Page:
We’ve been kicking around this concept for a while now of how surfing and music were once so very much intertwined. And not just any music but the music that truly inspired the youth generations of various periods.
In turn, surfing was often seen as an important culturally relevant influence as well simply because it was often paired with the same music of which was also influencing youth culture of that time.
This interesting clip of Mikey Feb might not necessarily be seen as one which directly speaks to the youth of today but it does tie into the importance of music as a huge part of our overall culture.
From the early ’60s and up and through the 2000s, music was a key element to the surf lifestyle. Unfortunately, it was also probably responsible for an alienation to many other ethnic groups from feeling part of the surf scene.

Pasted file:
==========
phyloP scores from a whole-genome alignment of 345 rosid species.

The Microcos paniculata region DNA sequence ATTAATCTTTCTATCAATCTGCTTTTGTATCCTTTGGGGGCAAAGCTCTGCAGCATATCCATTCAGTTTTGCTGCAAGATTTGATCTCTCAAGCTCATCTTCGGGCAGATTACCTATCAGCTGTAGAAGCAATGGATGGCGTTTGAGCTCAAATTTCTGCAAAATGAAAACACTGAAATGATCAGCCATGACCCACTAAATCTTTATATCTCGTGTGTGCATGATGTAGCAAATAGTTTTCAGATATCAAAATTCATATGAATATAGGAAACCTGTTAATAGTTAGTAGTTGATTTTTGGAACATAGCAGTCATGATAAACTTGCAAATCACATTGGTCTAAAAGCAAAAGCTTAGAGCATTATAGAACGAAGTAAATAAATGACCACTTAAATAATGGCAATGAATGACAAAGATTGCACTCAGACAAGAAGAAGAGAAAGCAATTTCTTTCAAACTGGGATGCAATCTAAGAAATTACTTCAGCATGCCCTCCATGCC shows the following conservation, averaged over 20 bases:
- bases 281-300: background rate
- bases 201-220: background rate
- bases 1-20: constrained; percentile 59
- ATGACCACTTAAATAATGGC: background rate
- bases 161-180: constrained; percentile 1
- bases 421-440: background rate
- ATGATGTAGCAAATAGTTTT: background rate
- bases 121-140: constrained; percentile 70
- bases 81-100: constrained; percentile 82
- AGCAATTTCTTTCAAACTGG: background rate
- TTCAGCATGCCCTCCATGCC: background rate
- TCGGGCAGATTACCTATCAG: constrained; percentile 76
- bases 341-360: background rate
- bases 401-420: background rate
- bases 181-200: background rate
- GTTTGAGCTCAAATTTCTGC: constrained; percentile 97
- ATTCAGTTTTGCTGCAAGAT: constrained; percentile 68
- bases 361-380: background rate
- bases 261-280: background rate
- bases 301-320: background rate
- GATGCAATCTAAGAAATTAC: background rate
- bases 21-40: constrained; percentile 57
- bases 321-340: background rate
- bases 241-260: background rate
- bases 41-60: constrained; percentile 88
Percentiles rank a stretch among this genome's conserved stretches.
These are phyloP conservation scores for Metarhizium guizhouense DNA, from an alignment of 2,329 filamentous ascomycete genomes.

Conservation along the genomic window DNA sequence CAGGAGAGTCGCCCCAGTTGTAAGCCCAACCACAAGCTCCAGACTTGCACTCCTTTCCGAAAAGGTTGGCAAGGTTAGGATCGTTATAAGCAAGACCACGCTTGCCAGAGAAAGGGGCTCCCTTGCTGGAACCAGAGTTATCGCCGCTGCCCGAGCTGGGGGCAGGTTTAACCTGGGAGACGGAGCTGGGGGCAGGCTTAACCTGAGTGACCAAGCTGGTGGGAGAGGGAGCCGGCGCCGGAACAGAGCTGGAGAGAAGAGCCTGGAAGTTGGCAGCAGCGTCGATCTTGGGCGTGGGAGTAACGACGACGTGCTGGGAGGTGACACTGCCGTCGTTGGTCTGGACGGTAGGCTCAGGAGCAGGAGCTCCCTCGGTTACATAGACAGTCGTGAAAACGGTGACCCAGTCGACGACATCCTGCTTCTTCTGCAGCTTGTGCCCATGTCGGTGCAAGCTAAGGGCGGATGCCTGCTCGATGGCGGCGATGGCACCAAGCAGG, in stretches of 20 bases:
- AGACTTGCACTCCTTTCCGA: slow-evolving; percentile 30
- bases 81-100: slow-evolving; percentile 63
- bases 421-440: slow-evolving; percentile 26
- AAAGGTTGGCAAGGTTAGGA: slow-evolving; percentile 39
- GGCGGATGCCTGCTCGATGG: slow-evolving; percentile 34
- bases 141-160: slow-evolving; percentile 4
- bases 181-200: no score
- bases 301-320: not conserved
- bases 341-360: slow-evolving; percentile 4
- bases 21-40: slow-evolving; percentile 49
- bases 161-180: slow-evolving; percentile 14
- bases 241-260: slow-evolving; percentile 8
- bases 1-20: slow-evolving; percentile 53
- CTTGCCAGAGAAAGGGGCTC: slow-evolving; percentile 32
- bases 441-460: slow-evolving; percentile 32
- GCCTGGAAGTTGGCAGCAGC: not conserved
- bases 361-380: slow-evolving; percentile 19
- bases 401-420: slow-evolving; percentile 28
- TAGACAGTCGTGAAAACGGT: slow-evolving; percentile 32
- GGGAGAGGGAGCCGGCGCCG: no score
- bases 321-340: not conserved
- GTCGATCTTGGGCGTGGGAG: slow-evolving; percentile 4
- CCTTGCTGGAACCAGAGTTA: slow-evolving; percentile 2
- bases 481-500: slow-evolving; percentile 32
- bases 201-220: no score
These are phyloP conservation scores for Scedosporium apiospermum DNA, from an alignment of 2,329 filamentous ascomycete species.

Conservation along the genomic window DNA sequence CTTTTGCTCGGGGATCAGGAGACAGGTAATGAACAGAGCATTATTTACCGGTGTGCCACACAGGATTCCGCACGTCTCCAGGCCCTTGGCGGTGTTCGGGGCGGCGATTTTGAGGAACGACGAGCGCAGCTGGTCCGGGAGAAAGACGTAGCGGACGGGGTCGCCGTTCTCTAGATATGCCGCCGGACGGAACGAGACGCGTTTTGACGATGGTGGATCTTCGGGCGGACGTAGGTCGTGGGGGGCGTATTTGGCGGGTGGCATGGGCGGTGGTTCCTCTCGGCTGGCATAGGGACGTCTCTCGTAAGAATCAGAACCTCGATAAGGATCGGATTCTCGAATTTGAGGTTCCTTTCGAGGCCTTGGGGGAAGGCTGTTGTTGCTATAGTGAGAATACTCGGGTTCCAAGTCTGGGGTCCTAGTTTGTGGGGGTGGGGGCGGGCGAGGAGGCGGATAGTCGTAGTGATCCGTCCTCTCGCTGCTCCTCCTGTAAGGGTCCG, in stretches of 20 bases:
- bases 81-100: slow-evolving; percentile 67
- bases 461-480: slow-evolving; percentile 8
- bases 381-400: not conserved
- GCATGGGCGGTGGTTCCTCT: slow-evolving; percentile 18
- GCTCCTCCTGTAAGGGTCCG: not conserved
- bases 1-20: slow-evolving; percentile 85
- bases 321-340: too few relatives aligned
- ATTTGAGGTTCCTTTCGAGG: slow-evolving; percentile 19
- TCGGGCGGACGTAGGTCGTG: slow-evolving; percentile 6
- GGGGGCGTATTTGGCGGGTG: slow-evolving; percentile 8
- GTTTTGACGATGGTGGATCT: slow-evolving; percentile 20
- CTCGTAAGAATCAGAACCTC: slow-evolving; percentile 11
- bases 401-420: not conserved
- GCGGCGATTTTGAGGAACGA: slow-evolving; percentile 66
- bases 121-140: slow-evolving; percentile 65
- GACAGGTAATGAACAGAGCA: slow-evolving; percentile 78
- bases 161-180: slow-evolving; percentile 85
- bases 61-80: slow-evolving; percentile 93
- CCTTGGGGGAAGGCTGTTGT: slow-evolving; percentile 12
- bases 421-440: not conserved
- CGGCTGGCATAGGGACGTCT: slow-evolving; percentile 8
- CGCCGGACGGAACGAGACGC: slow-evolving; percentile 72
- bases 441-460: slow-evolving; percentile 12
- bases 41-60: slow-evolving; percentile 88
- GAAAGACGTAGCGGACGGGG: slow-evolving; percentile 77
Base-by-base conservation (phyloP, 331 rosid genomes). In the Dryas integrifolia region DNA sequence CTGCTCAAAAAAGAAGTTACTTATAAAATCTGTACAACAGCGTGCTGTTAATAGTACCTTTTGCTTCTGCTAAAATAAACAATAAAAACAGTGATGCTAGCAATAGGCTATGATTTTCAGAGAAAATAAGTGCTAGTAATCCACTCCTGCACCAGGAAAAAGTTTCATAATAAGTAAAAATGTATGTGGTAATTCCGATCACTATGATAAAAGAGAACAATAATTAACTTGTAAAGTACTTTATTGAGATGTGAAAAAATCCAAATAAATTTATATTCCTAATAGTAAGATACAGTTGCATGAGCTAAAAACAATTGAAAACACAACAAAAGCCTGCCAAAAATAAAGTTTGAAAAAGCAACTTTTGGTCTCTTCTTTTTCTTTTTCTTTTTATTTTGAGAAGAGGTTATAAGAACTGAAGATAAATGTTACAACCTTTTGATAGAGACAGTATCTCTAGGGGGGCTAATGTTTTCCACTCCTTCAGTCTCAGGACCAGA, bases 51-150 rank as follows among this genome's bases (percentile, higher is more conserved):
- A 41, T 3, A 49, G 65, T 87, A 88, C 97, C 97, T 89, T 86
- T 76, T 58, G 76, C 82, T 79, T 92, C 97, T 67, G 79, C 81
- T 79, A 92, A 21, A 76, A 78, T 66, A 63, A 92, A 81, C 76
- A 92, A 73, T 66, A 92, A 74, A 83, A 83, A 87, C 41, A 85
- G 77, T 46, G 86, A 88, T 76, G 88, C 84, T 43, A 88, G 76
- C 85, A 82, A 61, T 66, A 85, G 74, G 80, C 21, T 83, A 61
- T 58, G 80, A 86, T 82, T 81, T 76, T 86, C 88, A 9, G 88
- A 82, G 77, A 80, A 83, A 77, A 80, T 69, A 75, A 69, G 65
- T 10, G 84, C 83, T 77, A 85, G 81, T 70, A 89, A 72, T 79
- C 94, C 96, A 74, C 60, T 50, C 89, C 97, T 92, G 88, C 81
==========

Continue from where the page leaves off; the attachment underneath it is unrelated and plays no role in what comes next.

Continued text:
Yes, there might have been a little reggae in there, some Jimi, and perhaps some jazz-based stuff as well, but the music most surfers were tuned into was simply good ‘ol rock and roll, which eventually gave way to Punk. Or, in other words, pretty much “white people music.” That said, it’s probably no big surprise when global youth culture began to be dominated by hip hop and rap, guess who was left standing in the corner trying to keep a beat?
Yep, us dorky jock surfers.
You’d be hard-pressed today to say that surfing is even slightly influencing youth culture as it had during various periods in the past and there’s a good chance the music of today has something to do with that.
Mr. February has and continues to surf for himself and to a soundtrack of which most of us cannot hear. Of which we thank him for.
Keep riffing Mikey.
Directed by Kai Neville
Produced by We’re Free Radicals
Cinematography Paul Daniel 16mm Cinematography Fabian Vettiger
Still Photography Alan Van Gysen
Art Direction Callum Abbott
Colourist Fergus Rotherham
Original Music by Madala Kunene and Friends
Sound Design Thom Pringle